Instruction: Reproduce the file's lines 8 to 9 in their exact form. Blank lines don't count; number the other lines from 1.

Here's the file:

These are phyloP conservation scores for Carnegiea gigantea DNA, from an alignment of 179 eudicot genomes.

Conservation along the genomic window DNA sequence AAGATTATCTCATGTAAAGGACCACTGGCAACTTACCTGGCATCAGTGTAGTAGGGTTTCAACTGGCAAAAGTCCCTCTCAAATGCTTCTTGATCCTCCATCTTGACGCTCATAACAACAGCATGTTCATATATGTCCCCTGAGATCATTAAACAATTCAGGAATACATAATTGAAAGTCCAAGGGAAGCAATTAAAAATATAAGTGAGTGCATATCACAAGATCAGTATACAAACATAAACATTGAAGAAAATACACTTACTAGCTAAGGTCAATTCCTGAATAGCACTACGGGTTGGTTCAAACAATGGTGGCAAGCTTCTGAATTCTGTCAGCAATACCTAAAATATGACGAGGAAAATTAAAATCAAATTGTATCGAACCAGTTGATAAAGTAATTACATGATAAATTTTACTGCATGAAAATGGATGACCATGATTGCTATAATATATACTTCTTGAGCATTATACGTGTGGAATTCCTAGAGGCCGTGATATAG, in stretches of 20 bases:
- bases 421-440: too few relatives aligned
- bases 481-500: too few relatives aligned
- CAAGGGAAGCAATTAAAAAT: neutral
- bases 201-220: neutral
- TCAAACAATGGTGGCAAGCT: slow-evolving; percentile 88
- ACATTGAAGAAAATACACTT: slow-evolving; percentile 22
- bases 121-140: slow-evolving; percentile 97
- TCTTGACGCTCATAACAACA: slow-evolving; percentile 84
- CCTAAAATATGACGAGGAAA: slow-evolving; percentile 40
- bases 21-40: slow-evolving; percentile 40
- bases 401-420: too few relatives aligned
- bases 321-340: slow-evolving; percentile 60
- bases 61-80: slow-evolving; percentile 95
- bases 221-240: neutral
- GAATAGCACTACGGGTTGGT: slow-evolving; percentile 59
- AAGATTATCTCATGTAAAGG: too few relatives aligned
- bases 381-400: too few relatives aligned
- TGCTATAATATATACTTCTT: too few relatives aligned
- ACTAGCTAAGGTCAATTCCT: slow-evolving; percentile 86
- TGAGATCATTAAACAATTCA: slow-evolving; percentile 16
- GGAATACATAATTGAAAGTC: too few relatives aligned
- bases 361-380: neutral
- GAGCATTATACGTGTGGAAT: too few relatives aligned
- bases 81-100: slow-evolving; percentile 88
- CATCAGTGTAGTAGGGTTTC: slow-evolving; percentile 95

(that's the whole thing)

- ACATTGAAGAAAATACACTT: slow-evolving; percentile 22
- bases 121-140: slow-evolving; percentile 97